However, I actually think the distribution on 2d6-2d6 is a little too “tight”. An alternative is to have every [6] explode. So a [5,6]-[3,6] would have each side reroll and add the six, and continue rerolling sixes. For example that might become [5,6,3]-[3,6,6] and since another six was rolled on one side it finally becomes [5,6,3]-[3,6,6,4], totaling 14-19=-5. This system does have some mechanical flair to it, seeing the boxcar coming up can be thrilling, it has a pretty radical effect on the distribution. The variance here is magnified substantially, to the point of making it more random than a flat d20. That variance is way too big.

The final two options are two have each side roll, and if Boxcars comes up for that side, reroll and add continuing to explode boxcars, or roll and add an additional exploding 6. The first would work out something like this [6,6]-[3,1] -(roll two more 6’s)> [6,6,6,4]-[3,1] -(sum)> 22-4=18. The second system would be [6,6]-[3,1] -(roll and add a d6)> [6,6,6]-[3,1] -(roll and add another 6)> [6,6,6,4]-[3,1] -(sum)> 22-4=18.

Of these two options the Exploding Boxcars give a higher Standard of Deviation than the Exploding 6. Personally I find the Exploding 6 to give a range more in line with my thinking, however it is a little harder to explain.

## The Living Myth Dice Mechanic

This brings us to our tentative Living Myth Dice Mechanic –

When a character is attempting to act, they take their Ability + Modifiers + 2d6 and compare it to the Difficulty + Modifiers + 2d6. If two sixes are rolled by either side, that side rolls another d6 and add to the total, if that added 6 is also a six add another d6 to the total until a 6 is not rolled.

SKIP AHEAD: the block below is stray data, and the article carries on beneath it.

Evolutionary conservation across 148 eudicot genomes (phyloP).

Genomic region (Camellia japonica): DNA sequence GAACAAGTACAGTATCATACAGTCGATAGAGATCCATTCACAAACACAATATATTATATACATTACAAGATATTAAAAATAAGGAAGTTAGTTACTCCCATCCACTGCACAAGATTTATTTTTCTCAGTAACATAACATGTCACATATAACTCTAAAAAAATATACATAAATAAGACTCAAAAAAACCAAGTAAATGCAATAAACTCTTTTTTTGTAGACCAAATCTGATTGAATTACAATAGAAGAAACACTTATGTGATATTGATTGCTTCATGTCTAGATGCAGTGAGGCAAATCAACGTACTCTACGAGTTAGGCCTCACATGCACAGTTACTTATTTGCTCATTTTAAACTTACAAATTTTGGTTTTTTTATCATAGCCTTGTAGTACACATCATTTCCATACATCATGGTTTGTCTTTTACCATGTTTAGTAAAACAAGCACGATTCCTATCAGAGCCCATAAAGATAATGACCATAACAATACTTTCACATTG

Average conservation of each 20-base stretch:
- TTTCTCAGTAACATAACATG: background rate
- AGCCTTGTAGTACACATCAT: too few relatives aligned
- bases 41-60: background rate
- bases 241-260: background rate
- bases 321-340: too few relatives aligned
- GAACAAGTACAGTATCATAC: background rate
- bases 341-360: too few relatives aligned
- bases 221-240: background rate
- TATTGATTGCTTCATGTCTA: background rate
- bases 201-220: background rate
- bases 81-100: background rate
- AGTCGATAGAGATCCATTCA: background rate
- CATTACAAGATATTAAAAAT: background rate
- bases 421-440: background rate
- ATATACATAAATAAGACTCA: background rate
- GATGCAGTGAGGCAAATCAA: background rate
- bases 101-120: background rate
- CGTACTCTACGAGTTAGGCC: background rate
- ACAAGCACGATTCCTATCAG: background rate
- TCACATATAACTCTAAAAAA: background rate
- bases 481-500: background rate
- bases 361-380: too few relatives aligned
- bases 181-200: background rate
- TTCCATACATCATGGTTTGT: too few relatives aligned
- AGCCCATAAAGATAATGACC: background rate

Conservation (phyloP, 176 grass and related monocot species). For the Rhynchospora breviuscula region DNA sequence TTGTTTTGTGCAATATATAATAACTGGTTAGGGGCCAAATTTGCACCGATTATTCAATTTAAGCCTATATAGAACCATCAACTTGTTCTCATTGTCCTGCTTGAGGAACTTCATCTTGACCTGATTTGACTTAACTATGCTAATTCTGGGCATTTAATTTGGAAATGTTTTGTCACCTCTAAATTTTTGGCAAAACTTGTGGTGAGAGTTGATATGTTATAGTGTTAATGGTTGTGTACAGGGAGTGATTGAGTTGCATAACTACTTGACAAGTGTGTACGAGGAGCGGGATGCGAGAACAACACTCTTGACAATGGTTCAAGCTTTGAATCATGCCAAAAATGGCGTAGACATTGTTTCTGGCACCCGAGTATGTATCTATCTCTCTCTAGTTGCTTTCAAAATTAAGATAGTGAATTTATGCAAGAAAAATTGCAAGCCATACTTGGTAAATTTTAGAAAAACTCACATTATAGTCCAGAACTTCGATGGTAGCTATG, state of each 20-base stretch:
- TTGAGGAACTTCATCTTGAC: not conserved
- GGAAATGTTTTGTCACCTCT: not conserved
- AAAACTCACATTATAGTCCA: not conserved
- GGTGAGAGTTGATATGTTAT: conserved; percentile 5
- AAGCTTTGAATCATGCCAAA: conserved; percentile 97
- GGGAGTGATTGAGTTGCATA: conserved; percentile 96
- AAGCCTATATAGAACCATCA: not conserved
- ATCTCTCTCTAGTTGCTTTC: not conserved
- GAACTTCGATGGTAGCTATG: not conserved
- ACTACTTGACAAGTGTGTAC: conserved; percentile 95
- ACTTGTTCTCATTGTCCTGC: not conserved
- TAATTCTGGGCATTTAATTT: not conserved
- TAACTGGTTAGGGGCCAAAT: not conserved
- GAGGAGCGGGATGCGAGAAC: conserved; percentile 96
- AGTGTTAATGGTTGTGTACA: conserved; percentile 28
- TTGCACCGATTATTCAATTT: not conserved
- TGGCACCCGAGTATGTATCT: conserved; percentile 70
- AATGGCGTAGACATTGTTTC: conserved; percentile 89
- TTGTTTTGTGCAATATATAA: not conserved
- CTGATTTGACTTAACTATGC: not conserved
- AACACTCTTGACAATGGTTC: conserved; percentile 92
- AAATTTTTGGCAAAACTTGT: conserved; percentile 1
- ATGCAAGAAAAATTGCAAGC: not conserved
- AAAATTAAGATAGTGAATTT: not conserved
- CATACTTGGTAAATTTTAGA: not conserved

Can you see any flaws? Any thoughts on this mechanic?

ClayFYI, you can do “die minus die” without ever doing subtraction.

For example, instead of rolling d12-d12, just roll two different colored d12s and pick one ahead of time to be the negative die (e.g. black = positive; red = negative). Then instead of subtracting, just use the lowest die (and treat doubles as zero).

So:

Black 2 and Red 11 = 2

Black 8 and Red 7 = -7

Black 3 and Red 3 = 0

This has exactly the same distribution as d12-d12, but is much faster to read.

February 12, 2016 at 7:26 am

sheavalentineGood point! http://anydice.com/program/7a00

February 12, 2016 at 3:55 pm

sheavalentineThis actually brings up a really interesting mechanic, that would be really well suited to a game emphasizing strategy. You can imagine each side has mixed dice pools, or perhaps your attribute determined how many dice (more is better) and your skill determines the number of sides (less is better, but you can always roll higher sides). Then each side secretly picks one dice from what they roll, and whichever side picked the lower dice gets to keep the result.

This is interesting because you want to pick the highest result that is lower than what your opponent picks.

February 12, 2016 at 4:14 pm